The gula is very large as well as long, but largest at the top near the head, where it is a nayle and a half broad.

The os hyoides stretcheth itself downe on each side the neck the length of half a quarter of a yard and half a nayle.

There is a callous part upon the os pubis longer than the former mentioned, but narrow; upon which, together with the callous part upon his breast, he rests himself.

Besides the many muscles in the neck for the motion of the numerous vertebræ and the head, there are two most elegant muscles which come from within the thorax, arising within the chest about the second rib, and insert themselves on each side of the

aspera arteria ; these I may name directores asperæ arteriæ.

At the first dividing of the aspera arteria, or its divarication to each side of the lungs, there is a ring bigger and stronger then any other ring of the windepipe.

There are divers glandules in the neck near the gula; these are of a pale colour like ashes. But there are two most beautiful glandules sticking to the carotidal arteryes, as they come out of the breast, one on each side, these are blewish. The peritonæum doubles and encompasses the stomach loosely.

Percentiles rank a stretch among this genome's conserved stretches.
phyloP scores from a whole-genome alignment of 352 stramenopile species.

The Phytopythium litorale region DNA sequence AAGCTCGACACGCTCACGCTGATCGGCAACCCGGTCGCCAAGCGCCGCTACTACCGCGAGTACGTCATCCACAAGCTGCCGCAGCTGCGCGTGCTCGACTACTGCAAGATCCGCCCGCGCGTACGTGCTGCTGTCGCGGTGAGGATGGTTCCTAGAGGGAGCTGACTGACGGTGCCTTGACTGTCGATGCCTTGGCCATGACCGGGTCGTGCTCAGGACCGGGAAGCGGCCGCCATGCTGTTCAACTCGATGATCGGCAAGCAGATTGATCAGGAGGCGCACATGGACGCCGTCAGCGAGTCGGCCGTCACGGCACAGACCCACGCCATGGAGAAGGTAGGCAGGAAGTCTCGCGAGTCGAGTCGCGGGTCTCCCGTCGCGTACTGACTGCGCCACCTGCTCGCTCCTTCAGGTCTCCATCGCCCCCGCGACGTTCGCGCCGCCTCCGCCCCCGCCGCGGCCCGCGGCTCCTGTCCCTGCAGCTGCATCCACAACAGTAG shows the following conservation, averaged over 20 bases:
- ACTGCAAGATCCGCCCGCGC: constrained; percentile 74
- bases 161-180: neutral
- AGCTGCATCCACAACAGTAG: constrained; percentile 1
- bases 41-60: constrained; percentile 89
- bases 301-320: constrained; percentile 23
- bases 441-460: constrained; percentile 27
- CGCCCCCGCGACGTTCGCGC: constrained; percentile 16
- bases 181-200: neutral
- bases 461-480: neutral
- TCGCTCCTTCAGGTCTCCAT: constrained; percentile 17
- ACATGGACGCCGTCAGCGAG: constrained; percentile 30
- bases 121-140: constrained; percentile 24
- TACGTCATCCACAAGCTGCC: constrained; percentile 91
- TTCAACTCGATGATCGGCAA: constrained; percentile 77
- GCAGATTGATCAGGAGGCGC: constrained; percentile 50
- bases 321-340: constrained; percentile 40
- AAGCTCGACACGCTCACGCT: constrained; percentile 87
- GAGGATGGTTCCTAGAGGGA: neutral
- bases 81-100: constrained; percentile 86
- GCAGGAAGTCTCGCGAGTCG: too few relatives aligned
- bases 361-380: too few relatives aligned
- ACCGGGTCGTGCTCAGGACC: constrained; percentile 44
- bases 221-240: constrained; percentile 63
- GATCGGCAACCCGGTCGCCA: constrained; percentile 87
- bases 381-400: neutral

He hath seven ribbs; and the intercostall muscles are broad, plaine, and beautifull.

The oestridge hath no prominent brestbone like other fowles; nor a narrow chest like most quadrupedes : but a broad brest, firme sternon, broader and flatter then that of a man; and indeed when he puts downe his head, and bends his neck to come in at a doore, his breast is so broad, and his tread so different, that it is not like the entrance of a fowle; but wonderfully like that of a camel, but with this advantage, that the oestridge bearing his waight upon two legges only, his entrance is more bolde and gracefull.

The ear of the oestridge is rounde, and the orifice will receive one's finger.

This was a male oestridge, and the penis about an inche long, with a little cartilaginous substance in it. The feathers of the inside of the wings upon the breast and the belly and neck were white, and the feathers on the tayle also white; but the rest are grayish and of a dun colour. A most beautiful creature surely in Barbary, where the heat of the country cryspes and curles all its feathers.

Your obedient sonne,

E. BROWNE. These for my honoured father Sir Thomas Browne,

at his house in Norwich.

Dr. Edward Browne to his Father.

(MS. RAWL. LVIII. 47, 48.]


In this I will give a further account of the oestridge, and of its more inward partes.

The rimula of the larynx is long and the cartilages about it strong; but no epiglottis or likenesse to a human larynx,